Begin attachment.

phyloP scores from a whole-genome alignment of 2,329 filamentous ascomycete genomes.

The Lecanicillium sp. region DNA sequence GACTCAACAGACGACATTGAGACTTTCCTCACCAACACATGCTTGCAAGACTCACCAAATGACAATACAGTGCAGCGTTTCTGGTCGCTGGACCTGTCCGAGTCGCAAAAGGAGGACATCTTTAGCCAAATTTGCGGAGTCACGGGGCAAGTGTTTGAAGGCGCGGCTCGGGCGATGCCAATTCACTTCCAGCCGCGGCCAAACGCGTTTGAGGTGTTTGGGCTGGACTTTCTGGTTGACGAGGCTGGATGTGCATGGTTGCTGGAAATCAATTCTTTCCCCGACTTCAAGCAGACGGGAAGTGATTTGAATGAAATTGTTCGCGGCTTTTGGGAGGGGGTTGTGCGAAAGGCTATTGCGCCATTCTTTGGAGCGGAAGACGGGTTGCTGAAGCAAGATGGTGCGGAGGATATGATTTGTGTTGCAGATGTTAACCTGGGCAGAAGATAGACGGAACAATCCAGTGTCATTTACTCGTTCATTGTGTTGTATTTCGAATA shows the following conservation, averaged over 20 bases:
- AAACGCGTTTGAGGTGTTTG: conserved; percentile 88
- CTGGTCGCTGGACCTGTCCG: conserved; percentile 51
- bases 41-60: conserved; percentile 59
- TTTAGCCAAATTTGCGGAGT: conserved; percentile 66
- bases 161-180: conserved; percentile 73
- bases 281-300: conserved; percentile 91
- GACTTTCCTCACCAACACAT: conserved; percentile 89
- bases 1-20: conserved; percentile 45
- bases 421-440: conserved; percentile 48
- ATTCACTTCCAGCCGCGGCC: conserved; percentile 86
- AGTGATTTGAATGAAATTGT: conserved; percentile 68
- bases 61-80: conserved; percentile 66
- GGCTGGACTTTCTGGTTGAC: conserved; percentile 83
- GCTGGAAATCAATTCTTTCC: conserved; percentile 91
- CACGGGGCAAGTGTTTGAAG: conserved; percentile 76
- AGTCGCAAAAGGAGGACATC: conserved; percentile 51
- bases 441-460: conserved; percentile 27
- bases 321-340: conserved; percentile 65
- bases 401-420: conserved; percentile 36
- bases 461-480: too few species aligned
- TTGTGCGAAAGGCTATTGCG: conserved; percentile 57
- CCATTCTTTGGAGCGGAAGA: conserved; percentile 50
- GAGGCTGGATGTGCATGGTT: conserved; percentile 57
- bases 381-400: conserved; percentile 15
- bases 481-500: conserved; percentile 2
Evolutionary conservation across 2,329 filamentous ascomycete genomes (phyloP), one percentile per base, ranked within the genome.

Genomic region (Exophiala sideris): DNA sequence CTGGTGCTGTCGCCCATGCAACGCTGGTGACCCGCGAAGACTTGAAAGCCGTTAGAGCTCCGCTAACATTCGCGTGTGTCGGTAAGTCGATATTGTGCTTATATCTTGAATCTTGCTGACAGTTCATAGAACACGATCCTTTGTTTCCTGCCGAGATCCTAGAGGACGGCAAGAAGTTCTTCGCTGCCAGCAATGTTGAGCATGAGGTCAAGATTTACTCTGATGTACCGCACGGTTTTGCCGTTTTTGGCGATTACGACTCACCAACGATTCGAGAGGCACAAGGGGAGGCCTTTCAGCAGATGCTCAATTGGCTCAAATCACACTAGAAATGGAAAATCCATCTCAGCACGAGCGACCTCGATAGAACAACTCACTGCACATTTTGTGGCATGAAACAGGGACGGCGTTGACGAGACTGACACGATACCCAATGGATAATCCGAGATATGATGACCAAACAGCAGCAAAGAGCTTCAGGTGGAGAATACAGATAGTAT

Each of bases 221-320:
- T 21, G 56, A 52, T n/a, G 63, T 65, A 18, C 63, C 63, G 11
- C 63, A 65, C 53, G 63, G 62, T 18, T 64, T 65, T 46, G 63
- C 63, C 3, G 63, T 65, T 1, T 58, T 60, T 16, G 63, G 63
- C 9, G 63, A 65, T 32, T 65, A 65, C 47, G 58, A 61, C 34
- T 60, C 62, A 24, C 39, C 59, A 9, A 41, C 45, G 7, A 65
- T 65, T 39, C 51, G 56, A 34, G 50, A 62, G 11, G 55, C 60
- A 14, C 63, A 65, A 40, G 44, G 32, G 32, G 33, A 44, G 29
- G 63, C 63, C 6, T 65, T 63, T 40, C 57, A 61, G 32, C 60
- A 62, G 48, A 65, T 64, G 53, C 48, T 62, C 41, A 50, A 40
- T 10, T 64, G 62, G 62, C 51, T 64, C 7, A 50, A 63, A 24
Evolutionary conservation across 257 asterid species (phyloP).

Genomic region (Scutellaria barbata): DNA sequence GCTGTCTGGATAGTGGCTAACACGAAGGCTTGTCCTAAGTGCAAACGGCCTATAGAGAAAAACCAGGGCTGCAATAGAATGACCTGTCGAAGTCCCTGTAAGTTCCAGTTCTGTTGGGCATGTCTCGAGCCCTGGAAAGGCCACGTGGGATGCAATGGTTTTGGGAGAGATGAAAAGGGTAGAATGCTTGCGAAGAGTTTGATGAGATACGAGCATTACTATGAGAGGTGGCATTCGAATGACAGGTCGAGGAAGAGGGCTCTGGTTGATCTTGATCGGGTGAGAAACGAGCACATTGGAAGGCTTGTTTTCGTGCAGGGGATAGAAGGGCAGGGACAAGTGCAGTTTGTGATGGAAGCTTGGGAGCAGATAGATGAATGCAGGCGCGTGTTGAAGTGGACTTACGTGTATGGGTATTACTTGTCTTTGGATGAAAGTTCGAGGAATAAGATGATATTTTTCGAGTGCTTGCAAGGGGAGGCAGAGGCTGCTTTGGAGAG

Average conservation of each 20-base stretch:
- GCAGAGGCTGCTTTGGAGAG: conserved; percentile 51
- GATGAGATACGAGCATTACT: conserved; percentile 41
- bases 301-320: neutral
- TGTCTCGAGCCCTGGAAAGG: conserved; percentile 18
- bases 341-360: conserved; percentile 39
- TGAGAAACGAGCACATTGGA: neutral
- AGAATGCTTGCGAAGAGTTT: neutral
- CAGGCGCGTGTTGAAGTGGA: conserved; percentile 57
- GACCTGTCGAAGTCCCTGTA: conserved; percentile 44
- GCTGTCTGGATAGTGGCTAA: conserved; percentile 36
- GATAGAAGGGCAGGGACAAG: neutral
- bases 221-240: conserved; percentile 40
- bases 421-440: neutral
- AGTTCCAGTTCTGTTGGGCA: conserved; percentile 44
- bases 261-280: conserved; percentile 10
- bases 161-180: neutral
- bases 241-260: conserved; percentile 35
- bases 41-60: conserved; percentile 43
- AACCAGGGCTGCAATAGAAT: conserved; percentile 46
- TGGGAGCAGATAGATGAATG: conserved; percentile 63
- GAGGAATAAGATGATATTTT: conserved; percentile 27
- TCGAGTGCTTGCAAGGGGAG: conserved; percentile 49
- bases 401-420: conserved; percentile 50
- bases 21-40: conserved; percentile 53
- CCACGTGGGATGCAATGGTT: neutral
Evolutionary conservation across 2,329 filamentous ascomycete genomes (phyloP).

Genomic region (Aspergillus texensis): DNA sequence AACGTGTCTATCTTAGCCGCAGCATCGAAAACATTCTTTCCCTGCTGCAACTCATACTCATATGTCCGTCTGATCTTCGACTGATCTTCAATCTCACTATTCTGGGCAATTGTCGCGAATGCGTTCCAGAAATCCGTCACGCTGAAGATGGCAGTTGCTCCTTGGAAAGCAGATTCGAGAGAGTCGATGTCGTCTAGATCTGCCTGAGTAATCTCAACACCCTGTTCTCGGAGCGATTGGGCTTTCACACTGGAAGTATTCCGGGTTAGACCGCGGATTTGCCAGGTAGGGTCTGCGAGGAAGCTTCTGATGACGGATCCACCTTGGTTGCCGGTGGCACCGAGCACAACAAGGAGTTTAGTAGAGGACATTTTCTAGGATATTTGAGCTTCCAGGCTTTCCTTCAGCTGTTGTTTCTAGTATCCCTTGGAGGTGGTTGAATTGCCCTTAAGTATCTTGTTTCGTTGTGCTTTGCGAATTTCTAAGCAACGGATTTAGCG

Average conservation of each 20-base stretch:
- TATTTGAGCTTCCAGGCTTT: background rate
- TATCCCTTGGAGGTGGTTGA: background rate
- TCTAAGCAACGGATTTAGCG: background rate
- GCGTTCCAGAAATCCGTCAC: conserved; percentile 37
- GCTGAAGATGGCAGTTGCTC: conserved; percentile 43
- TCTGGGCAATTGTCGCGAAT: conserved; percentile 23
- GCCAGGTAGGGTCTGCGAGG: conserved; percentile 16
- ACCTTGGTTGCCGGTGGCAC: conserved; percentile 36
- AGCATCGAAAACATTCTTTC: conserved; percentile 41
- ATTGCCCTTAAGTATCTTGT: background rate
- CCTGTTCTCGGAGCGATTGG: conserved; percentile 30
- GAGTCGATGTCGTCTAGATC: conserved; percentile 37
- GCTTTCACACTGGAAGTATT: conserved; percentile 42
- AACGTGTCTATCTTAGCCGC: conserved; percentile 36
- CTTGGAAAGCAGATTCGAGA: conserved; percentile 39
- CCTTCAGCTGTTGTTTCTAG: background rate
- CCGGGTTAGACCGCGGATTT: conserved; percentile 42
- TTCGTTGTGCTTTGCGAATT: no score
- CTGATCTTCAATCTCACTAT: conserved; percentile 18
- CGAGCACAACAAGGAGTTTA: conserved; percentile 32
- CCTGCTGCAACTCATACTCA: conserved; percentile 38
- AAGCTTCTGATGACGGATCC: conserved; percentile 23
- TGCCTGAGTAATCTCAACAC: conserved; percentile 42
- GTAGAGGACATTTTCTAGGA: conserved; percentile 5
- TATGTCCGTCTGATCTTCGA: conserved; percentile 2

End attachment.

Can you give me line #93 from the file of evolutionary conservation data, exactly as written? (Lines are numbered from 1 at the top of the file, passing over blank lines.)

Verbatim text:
- AAGCTTCTGATGACGGATCC: conserved; percentile 23